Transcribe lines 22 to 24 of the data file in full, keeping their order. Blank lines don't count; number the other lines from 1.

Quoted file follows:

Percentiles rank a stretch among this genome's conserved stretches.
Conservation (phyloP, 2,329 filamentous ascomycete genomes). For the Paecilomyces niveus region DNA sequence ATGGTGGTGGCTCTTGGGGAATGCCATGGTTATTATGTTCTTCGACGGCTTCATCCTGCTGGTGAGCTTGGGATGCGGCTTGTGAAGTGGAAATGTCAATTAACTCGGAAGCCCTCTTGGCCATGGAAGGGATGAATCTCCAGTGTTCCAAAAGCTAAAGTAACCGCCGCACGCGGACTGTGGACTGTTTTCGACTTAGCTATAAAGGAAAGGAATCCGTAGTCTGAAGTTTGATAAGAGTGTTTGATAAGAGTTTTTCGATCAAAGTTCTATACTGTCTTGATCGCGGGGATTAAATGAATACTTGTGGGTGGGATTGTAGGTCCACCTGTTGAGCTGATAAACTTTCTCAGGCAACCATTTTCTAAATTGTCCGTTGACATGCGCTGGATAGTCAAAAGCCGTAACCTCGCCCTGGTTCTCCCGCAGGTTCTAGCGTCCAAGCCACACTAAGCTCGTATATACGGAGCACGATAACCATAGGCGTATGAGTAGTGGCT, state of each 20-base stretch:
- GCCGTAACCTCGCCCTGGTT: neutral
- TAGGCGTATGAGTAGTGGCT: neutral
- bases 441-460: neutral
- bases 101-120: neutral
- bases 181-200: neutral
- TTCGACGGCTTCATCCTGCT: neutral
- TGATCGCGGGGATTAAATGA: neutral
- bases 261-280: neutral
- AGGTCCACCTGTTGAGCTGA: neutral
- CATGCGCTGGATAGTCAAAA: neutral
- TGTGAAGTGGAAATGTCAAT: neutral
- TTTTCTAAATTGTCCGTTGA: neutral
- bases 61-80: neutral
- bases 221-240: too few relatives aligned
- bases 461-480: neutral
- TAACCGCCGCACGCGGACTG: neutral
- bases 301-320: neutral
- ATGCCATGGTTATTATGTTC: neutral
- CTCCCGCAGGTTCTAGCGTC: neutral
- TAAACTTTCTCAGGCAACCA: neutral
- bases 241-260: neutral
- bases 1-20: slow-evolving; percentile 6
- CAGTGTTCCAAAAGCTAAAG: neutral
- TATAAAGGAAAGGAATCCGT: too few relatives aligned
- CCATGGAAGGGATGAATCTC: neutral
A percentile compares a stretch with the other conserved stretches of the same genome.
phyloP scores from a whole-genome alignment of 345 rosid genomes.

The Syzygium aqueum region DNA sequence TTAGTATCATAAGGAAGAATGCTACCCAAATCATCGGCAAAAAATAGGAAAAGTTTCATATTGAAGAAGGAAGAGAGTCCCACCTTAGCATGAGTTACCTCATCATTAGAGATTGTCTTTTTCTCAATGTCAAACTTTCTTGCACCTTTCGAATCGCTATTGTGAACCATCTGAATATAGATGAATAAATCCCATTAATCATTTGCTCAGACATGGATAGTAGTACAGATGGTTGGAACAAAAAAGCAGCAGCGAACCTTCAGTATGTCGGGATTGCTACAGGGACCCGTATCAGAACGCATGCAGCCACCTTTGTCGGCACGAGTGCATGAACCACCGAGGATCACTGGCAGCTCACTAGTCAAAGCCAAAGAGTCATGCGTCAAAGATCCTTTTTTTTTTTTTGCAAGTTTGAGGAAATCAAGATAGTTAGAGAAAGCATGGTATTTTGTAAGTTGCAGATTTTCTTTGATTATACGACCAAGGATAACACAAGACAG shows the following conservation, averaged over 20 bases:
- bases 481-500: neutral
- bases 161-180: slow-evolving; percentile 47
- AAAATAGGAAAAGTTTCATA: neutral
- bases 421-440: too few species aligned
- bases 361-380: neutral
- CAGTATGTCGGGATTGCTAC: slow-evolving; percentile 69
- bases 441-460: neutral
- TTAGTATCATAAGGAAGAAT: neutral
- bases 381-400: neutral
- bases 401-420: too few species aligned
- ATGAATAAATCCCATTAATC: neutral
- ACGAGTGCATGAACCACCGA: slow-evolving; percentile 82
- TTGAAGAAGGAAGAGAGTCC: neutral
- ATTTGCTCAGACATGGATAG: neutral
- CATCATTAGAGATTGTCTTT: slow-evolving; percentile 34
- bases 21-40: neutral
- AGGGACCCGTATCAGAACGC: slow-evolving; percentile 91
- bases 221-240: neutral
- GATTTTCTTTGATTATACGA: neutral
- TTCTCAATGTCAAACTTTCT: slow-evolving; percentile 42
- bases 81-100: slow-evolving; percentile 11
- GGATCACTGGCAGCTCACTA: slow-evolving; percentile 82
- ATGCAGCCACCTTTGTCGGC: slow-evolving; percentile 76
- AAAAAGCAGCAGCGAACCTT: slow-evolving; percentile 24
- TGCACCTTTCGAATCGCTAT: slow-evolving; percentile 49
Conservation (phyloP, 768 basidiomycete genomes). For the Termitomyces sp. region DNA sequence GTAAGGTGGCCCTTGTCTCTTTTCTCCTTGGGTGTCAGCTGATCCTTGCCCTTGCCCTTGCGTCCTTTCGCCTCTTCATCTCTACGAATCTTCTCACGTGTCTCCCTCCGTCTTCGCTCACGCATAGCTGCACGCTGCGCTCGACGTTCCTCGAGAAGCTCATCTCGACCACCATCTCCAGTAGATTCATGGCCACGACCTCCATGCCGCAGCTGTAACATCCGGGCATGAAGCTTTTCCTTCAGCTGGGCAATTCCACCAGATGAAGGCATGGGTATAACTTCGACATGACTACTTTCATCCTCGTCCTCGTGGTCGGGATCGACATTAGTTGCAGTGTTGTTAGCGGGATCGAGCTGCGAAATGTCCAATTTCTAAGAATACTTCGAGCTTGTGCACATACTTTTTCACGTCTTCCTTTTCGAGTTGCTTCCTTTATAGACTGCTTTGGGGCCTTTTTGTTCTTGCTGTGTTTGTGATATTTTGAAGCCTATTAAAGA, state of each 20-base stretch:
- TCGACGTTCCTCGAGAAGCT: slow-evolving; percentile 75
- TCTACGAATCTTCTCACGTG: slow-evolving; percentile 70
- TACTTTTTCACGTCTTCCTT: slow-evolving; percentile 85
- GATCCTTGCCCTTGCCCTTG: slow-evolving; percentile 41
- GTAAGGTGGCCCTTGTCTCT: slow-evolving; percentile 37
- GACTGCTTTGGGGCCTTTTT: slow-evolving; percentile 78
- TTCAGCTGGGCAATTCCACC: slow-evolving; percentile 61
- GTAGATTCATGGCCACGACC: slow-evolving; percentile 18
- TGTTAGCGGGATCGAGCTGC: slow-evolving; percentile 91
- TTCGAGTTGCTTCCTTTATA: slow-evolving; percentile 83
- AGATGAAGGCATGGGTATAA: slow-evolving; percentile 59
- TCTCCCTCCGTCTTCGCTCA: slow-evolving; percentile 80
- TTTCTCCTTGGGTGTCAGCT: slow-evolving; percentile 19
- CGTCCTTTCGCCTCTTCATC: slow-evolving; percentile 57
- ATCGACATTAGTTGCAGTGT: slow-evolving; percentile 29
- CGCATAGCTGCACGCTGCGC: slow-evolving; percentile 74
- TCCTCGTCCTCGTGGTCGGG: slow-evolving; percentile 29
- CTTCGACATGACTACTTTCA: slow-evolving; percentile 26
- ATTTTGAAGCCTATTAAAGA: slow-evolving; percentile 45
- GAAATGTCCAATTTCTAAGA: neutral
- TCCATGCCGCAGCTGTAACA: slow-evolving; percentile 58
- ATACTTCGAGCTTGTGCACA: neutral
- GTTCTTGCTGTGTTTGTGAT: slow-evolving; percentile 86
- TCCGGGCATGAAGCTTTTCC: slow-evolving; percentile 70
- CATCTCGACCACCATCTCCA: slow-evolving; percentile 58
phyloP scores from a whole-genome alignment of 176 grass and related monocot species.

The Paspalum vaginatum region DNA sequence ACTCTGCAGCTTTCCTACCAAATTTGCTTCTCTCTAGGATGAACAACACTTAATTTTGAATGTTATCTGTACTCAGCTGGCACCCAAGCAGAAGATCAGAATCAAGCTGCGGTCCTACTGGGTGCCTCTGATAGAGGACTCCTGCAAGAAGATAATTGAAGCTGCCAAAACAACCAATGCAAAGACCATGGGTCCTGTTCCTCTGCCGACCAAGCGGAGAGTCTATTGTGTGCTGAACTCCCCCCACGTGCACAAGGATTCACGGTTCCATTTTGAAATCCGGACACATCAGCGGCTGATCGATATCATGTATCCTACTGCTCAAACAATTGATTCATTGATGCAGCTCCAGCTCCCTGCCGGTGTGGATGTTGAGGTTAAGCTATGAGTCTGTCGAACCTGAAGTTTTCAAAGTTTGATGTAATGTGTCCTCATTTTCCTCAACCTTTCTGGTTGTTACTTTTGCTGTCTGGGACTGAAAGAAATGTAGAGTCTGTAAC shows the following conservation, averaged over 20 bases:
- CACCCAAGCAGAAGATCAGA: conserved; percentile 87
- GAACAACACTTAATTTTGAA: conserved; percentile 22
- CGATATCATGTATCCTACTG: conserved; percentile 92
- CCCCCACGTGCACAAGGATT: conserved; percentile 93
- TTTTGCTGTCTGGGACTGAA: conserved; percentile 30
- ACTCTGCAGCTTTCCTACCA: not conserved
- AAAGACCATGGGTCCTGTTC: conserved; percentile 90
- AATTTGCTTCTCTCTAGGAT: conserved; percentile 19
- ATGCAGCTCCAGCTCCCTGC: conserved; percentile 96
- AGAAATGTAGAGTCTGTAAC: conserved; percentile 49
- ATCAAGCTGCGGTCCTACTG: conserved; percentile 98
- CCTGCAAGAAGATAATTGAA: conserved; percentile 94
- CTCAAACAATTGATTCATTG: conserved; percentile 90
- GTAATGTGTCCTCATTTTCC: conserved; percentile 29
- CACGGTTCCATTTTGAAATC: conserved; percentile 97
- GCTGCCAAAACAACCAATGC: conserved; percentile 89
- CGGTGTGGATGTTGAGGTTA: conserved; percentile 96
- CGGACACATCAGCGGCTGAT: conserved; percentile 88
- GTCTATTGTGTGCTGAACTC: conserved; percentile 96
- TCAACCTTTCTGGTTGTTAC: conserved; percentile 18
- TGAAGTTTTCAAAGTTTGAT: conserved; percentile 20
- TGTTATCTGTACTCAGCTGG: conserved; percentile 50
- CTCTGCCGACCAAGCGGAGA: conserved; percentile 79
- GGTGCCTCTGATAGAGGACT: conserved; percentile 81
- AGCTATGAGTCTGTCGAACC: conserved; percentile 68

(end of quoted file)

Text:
- TAAACTTTCTCAGGCAACCA: neutral
- bases 241-260: neutral
- bases 1-20: slow-evolving; percentile 6